I’ve Been Using Cash to Pay for My Groceries for 10 Months Now — And I Do Not Miss Credit Cards

updated Oct 15, 2019
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Making a grocery budget is one of the easiest things you can do if you’re trying to save money on food. Sticking to said grocery budget, on the other hand, is obviously the hard part. Impulse buys and extra yummy-looking produce deter our best intentions and, when you’re just swiping a credit card, you can easily dismiss how quickly these add up!

In January I started using a cash-only grocery system for food spending. Each month I’d divide my grocery dollars into four envelopes: one for each week, and a fifth one for eating out. During my weekly trip, I’d have a single cash envelope for paying — meaning that I couldn’t swipe my card if I went over on my spending.

My original intention was to try the envelope method for just three months. I didn’t expect my experiment to last 10 whole months, but the financial savings have been so rewarding that I’m still using cash for groceries and have zero plans to stop now. Here’s why cash spending has worked for me, plus three things I learned along the way.

Why Cash Spending Is the Best Budgeting Tool for Grocery Shopping

A cash budget is pretty simple: You use cash for your variable expenses, so that you physically can’t overspend. Many people who use a cash budget also use the envelope method (that I use), which involves pulling out their cash and dividing it into envelopes designated for specific shopping trips. You should use cash for areas of life where you tend to overspend and keep the money for paying things like your water bill or mortgage in your checking account. The act of handing over a $100 bill has a lot more gravity than swiping your card ever will, and research has proven we’re more likely to overspend with credit cards.

Cash budgeting works especially well if you can stand to leave your credit card at home and stick tightly to your budget. Without the crutch of a card to swipe, you really cannot overspend at the store. Because I’m often grocery shopping with two kids in tow, cash spending immediately curbed our (read: their) impulse requests. We simply didn’t have extra cash budgeted for Cocoa Crispies this week and our budget got to be the bad guy instead of me! Physically moving cash from envelope to envelope also helped me track our goals and readjust as needed. For example, I started a BONUS envelope and added rollover cash (this is unused cash at the end of a week) to it as a small reward to myself — which became a way for me to splurge a little each month on either new and exciting ingredients or on a good Costco run. This bonus envelope keeps me motivated to keep up my momentum!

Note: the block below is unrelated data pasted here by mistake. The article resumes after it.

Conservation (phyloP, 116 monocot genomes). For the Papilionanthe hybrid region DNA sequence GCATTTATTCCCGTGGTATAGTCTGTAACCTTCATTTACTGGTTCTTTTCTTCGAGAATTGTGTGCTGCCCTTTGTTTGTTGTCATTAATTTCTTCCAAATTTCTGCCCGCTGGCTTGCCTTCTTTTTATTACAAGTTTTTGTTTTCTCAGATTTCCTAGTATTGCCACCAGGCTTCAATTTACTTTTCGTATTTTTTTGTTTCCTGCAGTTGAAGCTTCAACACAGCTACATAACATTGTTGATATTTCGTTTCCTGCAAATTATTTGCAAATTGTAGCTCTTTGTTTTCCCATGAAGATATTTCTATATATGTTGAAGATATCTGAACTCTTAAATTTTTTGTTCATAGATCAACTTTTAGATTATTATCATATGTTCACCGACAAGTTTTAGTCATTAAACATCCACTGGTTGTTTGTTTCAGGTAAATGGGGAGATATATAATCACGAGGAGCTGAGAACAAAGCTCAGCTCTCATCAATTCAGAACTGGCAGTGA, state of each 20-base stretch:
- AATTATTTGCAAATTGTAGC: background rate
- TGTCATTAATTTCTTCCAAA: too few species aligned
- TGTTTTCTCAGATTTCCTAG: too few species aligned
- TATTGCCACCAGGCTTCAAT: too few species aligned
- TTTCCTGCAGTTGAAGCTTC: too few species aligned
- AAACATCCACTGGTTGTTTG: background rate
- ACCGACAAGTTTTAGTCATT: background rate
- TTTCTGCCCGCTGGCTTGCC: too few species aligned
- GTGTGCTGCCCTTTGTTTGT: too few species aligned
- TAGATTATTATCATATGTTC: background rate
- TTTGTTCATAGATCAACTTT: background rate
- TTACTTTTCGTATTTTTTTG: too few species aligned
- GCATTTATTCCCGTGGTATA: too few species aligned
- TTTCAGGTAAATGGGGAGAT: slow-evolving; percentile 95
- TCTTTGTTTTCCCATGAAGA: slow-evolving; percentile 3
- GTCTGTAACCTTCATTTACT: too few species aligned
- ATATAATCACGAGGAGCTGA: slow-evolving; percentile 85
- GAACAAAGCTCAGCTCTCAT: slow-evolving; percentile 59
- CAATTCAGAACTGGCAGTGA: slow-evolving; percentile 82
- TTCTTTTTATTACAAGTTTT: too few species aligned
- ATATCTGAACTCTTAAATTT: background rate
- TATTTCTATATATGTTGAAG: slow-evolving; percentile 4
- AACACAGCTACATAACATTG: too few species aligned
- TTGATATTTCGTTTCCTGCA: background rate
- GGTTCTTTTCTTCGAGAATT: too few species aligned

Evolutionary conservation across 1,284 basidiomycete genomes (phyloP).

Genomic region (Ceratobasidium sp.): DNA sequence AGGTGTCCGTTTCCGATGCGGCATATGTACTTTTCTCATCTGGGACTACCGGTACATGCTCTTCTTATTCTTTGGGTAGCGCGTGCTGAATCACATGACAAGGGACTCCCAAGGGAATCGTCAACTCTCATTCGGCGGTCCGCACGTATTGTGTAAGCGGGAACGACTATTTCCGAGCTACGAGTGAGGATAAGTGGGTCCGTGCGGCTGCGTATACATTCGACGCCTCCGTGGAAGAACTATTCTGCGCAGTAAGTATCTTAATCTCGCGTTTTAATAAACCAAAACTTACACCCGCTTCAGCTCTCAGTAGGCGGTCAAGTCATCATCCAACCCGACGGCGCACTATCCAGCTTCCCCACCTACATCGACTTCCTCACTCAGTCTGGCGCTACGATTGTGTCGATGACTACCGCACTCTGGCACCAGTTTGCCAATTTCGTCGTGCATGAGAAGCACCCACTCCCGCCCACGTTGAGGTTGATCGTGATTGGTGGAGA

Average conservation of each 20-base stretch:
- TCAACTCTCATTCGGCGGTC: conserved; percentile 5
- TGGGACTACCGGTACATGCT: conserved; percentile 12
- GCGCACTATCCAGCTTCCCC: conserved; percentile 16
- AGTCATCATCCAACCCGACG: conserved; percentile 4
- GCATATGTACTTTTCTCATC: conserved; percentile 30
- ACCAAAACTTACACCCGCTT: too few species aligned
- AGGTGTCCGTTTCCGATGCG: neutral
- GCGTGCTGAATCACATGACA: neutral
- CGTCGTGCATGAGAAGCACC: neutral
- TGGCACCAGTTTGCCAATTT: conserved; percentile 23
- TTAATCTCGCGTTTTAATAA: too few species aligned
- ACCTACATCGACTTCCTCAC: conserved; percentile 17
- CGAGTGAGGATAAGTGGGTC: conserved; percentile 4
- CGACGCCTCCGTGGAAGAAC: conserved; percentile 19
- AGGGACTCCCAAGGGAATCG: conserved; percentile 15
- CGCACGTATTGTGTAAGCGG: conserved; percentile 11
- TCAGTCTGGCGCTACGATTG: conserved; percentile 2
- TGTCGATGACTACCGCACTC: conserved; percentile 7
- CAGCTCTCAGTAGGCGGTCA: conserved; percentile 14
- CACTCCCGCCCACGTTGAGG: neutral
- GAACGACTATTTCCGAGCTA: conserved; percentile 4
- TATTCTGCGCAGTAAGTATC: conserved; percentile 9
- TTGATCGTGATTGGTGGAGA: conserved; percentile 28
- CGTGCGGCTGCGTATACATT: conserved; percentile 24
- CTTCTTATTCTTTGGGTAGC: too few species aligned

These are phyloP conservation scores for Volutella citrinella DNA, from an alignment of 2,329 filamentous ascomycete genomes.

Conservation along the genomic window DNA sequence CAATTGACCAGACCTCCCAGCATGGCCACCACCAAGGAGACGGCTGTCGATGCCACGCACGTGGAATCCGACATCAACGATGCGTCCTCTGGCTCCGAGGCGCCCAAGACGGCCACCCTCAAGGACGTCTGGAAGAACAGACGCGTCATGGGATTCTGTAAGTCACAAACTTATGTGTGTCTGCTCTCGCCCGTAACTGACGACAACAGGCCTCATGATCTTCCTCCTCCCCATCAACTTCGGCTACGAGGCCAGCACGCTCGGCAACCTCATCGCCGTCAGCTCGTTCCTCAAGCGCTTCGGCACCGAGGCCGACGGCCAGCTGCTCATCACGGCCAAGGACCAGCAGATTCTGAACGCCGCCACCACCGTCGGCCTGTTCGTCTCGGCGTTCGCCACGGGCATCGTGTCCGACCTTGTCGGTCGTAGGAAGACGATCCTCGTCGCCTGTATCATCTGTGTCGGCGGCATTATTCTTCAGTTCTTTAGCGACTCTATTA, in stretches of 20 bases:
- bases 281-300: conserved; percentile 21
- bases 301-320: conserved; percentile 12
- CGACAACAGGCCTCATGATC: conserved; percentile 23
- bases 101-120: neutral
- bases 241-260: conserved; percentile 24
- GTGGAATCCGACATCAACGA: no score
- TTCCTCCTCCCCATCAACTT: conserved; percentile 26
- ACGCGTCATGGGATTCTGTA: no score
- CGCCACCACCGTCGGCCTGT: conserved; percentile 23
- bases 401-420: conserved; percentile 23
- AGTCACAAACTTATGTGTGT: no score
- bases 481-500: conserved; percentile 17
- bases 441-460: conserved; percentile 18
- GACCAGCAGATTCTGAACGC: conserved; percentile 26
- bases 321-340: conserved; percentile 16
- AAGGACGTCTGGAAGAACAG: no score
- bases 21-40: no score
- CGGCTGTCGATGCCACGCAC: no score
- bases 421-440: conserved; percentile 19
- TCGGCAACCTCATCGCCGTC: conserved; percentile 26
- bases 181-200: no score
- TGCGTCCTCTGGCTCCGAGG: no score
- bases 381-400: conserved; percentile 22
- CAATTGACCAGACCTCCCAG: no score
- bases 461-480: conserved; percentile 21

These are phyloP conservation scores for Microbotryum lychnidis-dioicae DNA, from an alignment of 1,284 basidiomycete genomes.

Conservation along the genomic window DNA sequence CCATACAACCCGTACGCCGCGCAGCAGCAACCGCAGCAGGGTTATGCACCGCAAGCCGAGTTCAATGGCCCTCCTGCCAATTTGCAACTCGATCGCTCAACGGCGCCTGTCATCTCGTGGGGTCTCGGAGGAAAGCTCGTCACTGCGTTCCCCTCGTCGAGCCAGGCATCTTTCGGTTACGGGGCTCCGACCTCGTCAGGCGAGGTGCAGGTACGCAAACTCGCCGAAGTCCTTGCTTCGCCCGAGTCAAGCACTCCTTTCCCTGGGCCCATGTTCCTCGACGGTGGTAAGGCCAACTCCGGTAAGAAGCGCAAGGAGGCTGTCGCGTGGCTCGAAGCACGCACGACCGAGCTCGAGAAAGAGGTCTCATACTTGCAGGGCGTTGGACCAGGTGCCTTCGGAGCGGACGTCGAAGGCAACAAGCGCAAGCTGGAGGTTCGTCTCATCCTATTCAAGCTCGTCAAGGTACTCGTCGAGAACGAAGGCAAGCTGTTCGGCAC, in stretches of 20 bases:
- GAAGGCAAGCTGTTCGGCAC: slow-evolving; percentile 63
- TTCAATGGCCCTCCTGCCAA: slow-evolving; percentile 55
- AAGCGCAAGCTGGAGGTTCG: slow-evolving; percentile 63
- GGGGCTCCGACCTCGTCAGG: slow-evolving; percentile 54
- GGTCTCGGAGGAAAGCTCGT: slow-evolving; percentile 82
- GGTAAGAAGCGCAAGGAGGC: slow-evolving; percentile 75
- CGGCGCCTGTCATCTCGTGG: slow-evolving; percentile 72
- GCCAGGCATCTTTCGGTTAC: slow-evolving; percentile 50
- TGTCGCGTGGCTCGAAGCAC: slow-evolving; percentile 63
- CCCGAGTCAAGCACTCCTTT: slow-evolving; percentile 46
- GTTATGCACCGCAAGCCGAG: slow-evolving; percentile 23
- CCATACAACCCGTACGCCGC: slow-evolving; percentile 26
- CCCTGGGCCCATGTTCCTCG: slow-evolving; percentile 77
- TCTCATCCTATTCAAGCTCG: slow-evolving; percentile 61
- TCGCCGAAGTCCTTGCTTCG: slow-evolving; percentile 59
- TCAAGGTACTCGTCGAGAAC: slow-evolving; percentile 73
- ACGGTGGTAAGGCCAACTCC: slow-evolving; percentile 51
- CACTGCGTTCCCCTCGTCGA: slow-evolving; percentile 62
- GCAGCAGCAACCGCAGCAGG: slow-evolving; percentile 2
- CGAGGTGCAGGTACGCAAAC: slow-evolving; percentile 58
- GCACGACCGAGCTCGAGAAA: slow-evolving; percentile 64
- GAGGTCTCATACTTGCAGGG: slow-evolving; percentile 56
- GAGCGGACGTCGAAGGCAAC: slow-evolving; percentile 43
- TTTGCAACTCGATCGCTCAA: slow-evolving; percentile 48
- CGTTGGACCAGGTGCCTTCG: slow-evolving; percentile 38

Credit: Meghan Splawn

3 Tips for Easier Cash Spending at the Store

Practically speaking, cash spending can be uncomfortable at the grocery store — especially if you go over budget and have to awkwardly pick and choose what to leave behind. So here are a few tips.

1. Shop when you really have the time. Don’t try to squeeze a trip into those free 15 minutes you have before kid pick-up. Go when you really have the time and you won’t feel rushed to shop and accidentally grab the party-sized bag of tortilla chips instead of the standard. Plus you can take your time to split your purchases (something I do to keep my food and household expenses separate) or ask for more help at the check-out.

2. Tell your cashier your budget! I pinkie promise the cashier does not care what you spend. They will care, though, if you waste their time and hold up the line later by awkwardly putting things back. I usually say “Hey, I only have $100 cash on me, so can you stop when the total hits $90.” (This way you have money left for the tax!) I have never had a cashier balk at this.

3. Put impulse purchases at the end of the belt. Obviously you can track your spending as you shop using a calculator to estimate your spending (although this is a little easier said than done). Even if you have a rough estimate of your spending before you check out, leave any and all things that were not on your list at the end of the checkout belt until you can see your total is safely in budget. This helps the cashier and saves time.

I admit, I kind of miss stacking up credit card points from swiping my groceries and the occasional use of grocery delivery (if you have a hot tip for paying cash from that, I’m all ears), but watching my debit dwindle and my vacation savings swell is keeping me motivated enough to keep trying through the end of the year.

Have you ever tried cash spending for grocery budgeting?